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Murray should be hailed as visionary

Chick Young | 13:22 UK time, Wednesday, 19 November 2008

Ask yourself honestly - if your ship came in would you push the boat out and buy a football club?

It's lunacy. Madness. Financial self-flagellation. Why not just put your £100 notes in a shredder and save a bit of time?

Of course, given the lottery win, I would probably be certified insane in that department just like the rest of the fruitcakes through history who have bled themselves dry over the love affair of the local footballing institution.

We should all be locked up in another kind of institution actually.

It's twenty years since David Murray bought himself a piece of the action. Two decades since his pal Graeme Souness tipped him off that Rangers were up for grabs and that just £6 million would clinch the deal.

It was a shrewd piece of business to persuade Lawrence Marlborough to walk away. You certainly don't get much for £6 million these days.

Of course the running costs can be a little excessive. Murray freely admits to pumping in a further £100m just to keep the club ticking over.

Rangers chairman David Murray

Murray - now Sir David of course - has picked up more than a knighthood along the way. He is an international businessman and Rangers are just a piece of his global jigsaw.

Or "ten per cent of my business, 90 per cent of my grief" as he likes to put it.

I like the man - a heinous crime in the eyes of some observers who see me and various colleagues as his lap dogs. Apparently the canine parallel for interviewers should be Rottweilers.

Over the years he has been accused of much nonsense, including asset stripping - a difficult, never mind illegal, concept given that he actually owns 90 per cent of the club.

At various times he has been lambasted for not spending enough on players or spending too much, highlighted of course by his bête noir when the sorcerer Dick Advocaat wooed him into believing Tore Andre Flo was worth £12 million.

To paraphrase Bill Shankly, ten million wouldn't buy him and I'm one of them.

But then again Murray massaged a deal for Alain Boumsong, a transfer which was to cough profit the likes of which usually only comes with six numbers and a bonus ball.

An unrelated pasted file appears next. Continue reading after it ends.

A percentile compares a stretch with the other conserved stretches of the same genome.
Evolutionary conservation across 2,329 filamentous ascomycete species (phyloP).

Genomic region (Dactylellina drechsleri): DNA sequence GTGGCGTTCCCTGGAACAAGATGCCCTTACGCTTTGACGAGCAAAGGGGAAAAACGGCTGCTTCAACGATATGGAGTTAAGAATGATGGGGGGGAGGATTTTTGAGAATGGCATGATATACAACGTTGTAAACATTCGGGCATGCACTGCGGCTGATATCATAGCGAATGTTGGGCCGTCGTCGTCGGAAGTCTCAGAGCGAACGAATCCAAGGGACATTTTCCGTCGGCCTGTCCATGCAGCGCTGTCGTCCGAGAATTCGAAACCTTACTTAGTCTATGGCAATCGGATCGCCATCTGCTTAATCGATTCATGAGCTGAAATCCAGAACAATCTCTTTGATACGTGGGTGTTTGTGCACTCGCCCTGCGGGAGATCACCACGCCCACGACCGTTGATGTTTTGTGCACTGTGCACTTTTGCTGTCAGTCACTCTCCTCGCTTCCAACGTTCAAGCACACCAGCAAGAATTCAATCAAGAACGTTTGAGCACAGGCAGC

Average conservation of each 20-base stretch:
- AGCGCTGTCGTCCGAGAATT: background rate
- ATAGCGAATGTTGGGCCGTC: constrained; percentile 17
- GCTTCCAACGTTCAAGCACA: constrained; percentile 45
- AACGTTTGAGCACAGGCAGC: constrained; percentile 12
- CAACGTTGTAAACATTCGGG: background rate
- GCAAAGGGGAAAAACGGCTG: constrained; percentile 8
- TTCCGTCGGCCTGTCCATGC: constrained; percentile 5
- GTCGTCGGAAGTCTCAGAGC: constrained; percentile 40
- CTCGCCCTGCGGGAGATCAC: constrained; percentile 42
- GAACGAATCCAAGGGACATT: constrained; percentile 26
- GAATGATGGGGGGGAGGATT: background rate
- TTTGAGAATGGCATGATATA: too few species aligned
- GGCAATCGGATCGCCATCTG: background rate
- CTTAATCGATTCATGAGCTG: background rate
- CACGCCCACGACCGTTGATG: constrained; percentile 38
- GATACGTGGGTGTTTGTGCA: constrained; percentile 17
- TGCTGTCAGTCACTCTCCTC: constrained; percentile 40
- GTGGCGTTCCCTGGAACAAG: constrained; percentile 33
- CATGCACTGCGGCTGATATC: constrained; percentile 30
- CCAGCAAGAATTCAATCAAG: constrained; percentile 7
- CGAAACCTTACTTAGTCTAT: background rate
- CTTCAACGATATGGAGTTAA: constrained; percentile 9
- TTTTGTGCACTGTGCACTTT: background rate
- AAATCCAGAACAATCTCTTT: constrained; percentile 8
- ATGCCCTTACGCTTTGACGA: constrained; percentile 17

I cannot, for the life of me, fathom the reluctance of a percentage of the Rangers support to embrace his stewardship of the club.

No chairman has served longer, no other has witnessed such a sustained period of success.

Only in the wake of the Ibrox disaster did the stadium undergo more surgery, but after a century and more he became the first chairman to actually do something about the alarming absence of a training facility worthy of the name.

From the day of my first by-line I preached and recorded the lunacy of both Rangers and Celtic's determination not to have a training ground and youth academy and continue to work their players in various car parks, public pitches and glorified allotments where dog mess was as big a threat to their well being as a straight legged tackle.

Men of vision? In the sixties and seventies there were directors at Ibrox and Parkhead who couldn't have seen their own reflection in the boardroom table.

And think on this: Murray Park cost twice his initial investment in the club.

He blew away a century of signing policy which should have been banished with the slave trade and dragged swathes of the club's support screaming and kicking into the real world.

We still have bigots supporting Rangers, but the club doesn't privately condone them anymore. And for all the Famine Song nonsense, progress has been made in those twenty years.

I came out of the front door at Ibrox when Mo Johnston signed and watched so-called supporters rip up season tickets and burn red, white and blue scarves.

In the days that followed there may even have been Old Firm games with more Catholics in the Rangers team than in Celtic's. Possibly, possibly not, but the point is that few would even bother to work it out.

It doesn't matter...and that is breathtaking progress.

Murray should enjoy his anniversary celebrations. Twenty years is a long time in the job and for sure he won't repeat the shift.

They will miss him when he's gone. Just see if they don't.


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